With less than four weeks to go until the midterm elections, Republicans and Democrats are shifting focus to a battle for the Senate, as two months of bad news has forced national G.O.P. strategists into an increasingly defensive stance. The Mark Foley scandal alone has tossed anywhere from two to six formerly safe Republican House seats into play and increased the likelihood of a Democratic takeover. That has allowed the Democrats to target Senate races with new funds, and forced Republicans to concentrate on defending their 10-seat majority there. "The Senate's a top priority, and you'll see a tremendous amount of resources garnered to protect the majority there," says one G.O.P. strategist familiar with the party's planning. Says a Democratic strategist, "More attention than ever is being directed to the Senate races."
In what it is privately calling it's "firewall" strategy, the Republican National Committee has recently spent close to $4 million in three crucial Senate races Ohio, Missouri and Tennessee in the hope of holding Democratic gains to a maximum of five seats. No new RNC money has gone to House races during that time. Meanwhile, the Democratic National Committee last week decided to pour an additional $5 million into Senate races, compared with roughly $2 million in new get-out-the-vote funds being funneled through the House-focused Democratic Congressional Campaign Committee. "There is a real sense that retaking the Senate is within our grasp," says Stacie Paxton, spokeswoman for the DNC.
Perhaps. In private Republicans admit that at least three Senate seats Pennsylvania, Rhode Island and Montana are likely to switch to the Democrats. The Foley scandal and bad news from Iraq has hurt Republican incumbent Mike DeWine in Ohio. But to make up the remaining two seats, Democrats need to win the toss-up race in Missouri and the open Republican seat in Tennessee, or stage a surprising win in Virginia. At the same time, two seats in Maryland and New Jersey are likely to go to Democrats but are still in play and must be defended. Says the G.O.P. strategist, "Despite some of the bad news, it still looks today like the G.O.P. would wind up holding the Senate."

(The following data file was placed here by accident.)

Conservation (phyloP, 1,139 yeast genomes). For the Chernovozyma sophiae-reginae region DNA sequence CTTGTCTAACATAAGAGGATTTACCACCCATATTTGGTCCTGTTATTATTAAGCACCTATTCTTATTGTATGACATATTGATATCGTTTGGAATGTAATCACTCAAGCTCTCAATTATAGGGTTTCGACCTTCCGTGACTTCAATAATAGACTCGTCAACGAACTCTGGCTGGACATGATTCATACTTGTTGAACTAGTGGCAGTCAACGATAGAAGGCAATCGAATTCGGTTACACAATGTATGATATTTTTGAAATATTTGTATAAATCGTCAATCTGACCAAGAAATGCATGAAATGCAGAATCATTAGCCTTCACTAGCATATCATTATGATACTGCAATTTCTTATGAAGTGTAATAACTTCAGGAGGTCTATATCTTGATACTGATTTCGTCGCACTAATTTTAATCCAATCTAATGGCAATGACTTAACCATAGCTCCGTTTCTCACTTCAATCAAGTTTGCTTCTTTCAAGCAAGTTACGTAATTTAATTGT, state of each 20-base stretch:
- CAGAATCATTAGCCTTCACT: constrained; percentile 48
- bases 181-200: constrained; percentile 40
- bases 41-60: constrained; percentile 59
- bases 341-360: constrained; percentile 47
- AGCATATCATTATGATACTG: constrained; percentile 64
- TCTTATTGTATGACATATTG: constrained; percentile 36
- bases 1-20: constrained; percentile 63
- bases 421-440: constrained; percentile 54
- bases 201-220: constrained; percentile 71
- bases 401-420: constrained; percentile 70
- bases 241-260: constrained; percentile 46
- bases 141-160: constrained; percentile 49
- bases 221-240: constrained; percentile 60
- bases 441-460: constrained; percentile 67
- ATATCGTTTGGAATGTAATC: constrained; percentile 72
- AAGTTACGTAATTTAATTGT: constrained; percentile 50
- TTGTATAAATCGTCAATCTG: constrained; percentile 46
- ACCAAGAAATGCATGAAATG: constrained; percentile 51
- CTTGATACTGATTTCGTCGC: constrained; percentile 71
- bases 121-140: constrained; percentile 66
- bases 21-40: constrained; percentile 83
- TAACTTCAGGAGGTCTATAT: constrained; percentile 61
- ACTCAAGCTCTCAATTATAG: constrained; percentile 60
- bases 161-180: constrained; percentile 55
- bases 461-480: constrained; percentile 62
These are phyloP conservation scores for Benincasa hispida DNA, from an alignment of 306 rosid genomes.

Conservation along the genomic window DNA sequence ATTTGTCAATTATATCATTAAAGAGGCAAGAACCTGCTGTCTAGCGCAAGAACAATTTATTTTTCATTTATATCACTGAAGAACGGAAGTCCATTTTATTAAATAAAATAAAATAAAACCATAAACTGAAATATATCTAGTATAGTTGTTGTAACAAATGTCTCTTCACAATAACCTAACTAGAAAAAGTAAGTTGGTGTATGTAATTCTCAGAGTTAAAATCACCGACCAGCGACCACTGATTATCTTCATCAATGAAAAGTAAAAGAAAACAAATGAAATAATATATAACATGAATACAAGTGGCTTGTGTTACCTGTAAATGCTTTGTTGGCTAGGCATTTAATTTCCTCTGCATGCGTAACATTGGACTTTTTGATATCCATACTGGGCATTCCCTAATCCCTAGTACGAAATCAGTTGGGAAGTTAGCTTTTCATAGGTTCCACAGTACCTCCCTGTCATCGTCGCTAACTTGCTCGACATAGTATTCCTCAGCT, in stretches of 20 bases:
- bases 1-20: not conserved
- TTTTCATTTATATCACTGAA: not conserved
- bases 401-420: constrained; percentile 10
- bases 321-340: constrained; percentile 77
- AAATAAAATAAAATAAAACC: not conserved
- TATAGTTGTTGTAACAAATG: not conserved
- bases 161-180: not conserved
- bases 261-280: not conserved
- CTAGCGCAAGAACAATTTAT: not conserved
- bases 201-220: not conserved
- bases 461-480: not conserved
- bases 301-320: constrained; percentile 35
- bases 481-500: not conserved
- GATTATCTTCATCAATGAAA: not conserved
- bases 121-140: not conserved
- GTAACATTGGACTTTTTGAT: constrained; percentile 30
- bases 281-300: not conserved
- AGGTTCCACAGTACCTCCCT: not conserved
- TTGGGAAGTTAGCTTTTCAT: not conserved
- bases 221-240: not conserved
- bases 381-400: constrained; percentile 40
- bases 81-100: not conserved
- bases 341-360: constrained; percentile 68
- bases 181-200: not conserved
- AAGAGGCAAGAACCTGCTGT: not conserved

Democrats in the Senate, meanwhile, got an unwelcome distraction this week when Senate minority leader Harry Reid, who would take charge of the Senate if Democrats win, found himself embroiled in a real estate scandal. On Wednesday, the Associated Press reported that Reid had failed properly to report a land deal in his home state of Nevada that nearly tripled his initial investment in six years. Reid has asked the Senate ethics committee for review.
The profit came out of an unusual collaboration with a former casino lawyer, Jay Brown. Reid and Brown initially bought adjoining plots in Las Vegas' booming suburbs in 1998. They transferred the land to a company called Patrick Lane in 2001; Reid's share was valued at the same amount, $400,000, as he had originally paid for the property. Three years later, he was paid $1.1 million when Patrick Lane sold the land to a shopping mall developer. Though Reid and Brown claim they were joint owners of the company, they say no documents exist to prove Reid's position in it, since it was an informal relationship based on the two men's 35-year friendship. Reid's office says the Senator's annual payments of real estate taxes are evidence of his continued interest in the company.
"Obviously, Republicans are in danger of losing the House and the Senate and are desperate to push out any story that takes their troubles off the front page," Reid's spokesman, Jim Manley, said in a statement. "The fact is Senator Reid owned the land from 1998 to 2004 and he fully disclosed that fact. If the Ethics Committee requests a technical correction to Senator Reid's disclosure forms we are happy to provide one."